> write blog entry

West of House

You are standing in an open field west of a white house, with a boarded front door.

There is a small mailbox here.

>

See, yeah. Even now, in these days of multi-pass shaders and 5,000-polygon character models, there’s something there.

Admit it. You want to open the mailbox. I know, so do I.

> open mailbox

Opening the mailbox reveals a leaflet.

>

Yeah, and this is where the slippery slope begins.

Admittedly, a large part of the appeal of the text adventure back in the day was the simple fact that it was immersive and interactive. That portion of the appeal has now been claimed by the Half Life 2s of the world. Resoundingly. I mean, look at it.

So complete was the takeover that many fans of interactive entertanment (“gamers”, for those of you keeping score at home) convinced themselves that there was, in fact, nothing left behind. That the world of text adventures was nothing more than a cored out husk, dry and brittle. A kind of technological mummy: interesting when observed in a museum, but only to provide historical edjumacation.

To these folk, I say, bah.

The best argument I’ve found to demonstrate why I still am interested in this ancient word-based form of entertainment is Andrew Plotkin’s Spider and Web. There is, quite simply, no better way to convey this kind of experience than through interactive text.

[ A technical aside: in order to actually play the .z5 file that you’ll find at the end of that link, you’ll need Frotz for Windows. The way this works is you download the game file, and then run it with a “player”, which is what Frotz is. In Frotz, do File->Open on the .z5 file. I know, I know. They’re working on it. ]

(I am making the unreasonable assumption that if you aren’t using Windows, you are likely capable of figuring out what steps to take to find a player for your system. Believe me when I say that there are players for Every Goddamn Platform Known To Mankind.)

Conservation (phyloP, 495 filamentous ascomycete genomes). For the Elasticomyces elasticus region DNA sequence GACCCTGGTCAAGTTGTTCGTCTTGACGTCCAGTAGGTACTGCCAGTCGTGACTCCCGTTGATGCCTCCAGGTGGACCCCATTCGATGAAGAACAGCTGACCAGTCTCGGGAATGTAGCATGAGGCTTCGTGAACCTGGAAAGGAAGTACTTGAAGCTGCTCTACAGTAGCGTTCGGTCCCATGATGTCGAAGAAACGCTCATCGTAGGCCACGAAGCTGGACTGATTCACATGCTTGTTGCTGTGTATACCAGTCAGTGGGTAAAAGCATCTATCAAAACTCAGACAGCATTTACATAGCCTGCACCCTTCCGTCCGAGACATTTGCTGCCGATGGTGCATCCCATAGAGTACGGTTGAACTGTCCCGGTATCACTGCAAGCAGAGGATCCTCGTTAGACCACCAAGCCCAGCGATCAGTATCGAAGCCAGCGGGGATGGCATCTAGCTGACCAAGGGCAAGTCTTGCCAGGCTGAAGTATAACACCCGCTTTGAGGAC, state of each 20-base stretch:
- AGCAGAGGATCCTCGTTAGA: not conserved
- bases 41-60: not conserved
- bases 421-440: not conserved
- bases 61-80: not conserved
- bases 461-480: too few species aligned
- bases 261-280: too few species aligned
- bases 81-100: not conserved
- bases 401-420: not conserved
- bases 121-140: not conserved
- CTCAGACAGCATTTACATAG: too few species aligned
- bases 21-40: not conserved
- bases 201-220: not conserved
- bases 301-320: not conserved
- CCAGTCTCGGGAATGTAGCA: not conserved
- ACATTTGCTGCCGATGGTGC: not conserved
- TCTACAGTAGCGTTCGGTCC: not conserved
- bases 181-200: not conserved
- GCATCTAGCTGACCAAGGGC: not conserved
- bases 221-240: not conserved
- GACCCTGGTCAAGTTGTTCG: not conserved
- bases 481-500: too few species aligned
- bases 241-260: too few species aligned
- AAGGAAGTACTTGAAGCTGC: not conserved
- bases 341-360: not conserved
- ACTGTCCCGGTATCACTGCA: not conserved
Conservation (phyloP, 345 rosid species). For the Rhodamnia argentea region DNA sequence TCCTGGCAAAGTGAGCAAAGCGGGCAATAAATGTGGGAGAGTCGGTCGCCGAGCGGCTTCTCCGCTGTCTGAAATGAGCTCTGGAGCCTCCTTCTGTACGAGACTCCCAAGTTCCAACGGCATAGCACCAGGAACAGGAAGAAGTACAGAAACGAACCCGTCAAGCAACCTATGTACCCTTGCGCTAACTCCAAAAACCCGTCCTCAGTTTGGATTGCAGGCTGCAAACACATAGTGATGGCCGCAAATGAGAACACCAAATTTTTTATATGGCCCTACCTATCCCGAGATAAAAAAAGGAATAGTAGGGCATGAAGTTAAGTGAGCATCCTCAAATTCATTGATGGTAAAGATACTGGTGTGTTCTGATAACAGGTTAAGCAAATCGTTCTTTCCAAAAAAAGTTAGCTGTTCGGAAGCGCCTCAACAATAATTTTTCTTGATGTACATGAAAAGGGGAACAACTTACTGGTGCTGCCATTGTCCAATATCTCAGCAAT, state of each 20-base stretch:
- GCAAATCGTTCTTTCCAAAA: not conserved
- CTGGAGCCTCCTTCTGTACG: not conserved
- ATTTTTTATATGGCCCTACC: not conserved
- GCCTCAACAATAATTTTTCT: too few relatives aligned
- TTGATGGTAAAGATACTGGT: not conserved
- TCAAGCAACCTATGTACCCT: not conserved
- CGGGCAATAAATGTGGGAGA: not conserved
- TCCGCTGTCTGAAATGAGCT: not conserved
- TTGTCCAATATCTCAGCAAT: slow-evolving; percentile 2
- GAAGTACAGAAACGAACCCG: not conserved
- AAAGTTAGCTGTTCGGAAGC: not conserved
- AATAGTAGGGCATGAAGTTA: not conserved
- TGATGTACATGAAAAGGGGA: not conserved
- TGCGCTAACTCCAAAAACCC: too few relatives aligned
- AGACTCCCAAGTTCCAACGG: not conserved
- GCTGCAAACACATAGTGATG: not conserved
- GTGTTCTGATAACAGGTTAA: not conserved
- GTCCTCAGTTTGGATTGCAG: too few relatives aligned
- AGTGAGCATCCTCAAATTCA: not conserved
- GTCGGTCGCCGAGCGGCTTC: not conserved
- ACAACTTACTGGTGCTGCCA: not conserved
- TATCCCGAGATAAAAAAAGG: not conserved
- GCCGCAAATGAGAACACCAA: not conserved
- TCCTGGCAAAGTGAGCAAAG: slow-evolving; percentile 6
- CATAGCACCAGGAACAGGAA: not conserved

There are others out there of that quality as well. And, the thing that makes me go “hmmm,” is that these people are all unpaid fans. Imagine what would happen if there were actual companies out there who were making these kinds of games full time.

There’s hundreds of dollars to be made out there. Maybe even thousands.

That, however, is the really interesting thing. Games as a whole are large enough now that even a 2% slice of a niche genre is enough to live on. I like it.

Published by

the_darklorde

I design.

5 thoughts on “> write blog entry”

  1. Yeah, but the hard = fun mantra has infected way more than text games. In fact, pretty much every game (except some Nintendo games) smacks pretty hard of it.

    I think it happened about the same time we started measuring the goodness of games in hours instead of enjoyment. Sure, 100 hours of genuine enjoyment is better than 10, but 10 hours of enjoyment is way better than 100 hours of frustration, isn’t it???

    Well, maybe it’s an argument for going and doing more text games, where you don’t have to worry about facial animations or bump mapping, or maybe it just means we’re all masochists and we’re addicted to the pain games inflict on us.

  2. It’s true; you describe the main mistake of the adventure game designers. They decided that hard = fun and lost their whole audience.

    However, it doesn’t *have* to be that way. Game design has come a long way since then, and the principles of good game design apply to text adventures as much as they do to 3D action games.

    Warning: this is not to say that Spider and Web isn’t hard. It is, in fact, impossibly difficult in some places. Download the walkthrough, and cheat. However, the good parts far outweigh the bad, and that’s really all one can ask.

    Particularly when it’s free. 😉

  3. Still banging the “interactive text” drum, eh? OK, you’ve convinced me – I’ll give Spider and Web a shot. Maybe, *just* maybe, there’s life in that ancient art form. But I’m really dubious.

    Why? I mean, I used to be a huge adventure fan. I waved the rod at the bird. I navigated the twisty little passages, both alike and different. I sought both the Wizard *and* the Princess, looked for scorpions behind rocks, fought the Dread Pirate LeChuck, etc etc etc.

    But at some point, adventure games just went horribly awry. They became less about experiencing a new world, and more about overcoming tediously, insanely, illogically difficult puzzles. And screw that – life’s too short to spend measuring the size of my genitalia against that of some sadistic puzzle creator, when all I want is to be entertained.

    If you say it’s safe to go back into the water, I’ll give it another shot. But I have to warn you, the Half-Life 2’s of the world have raised the bar pretty damn high.

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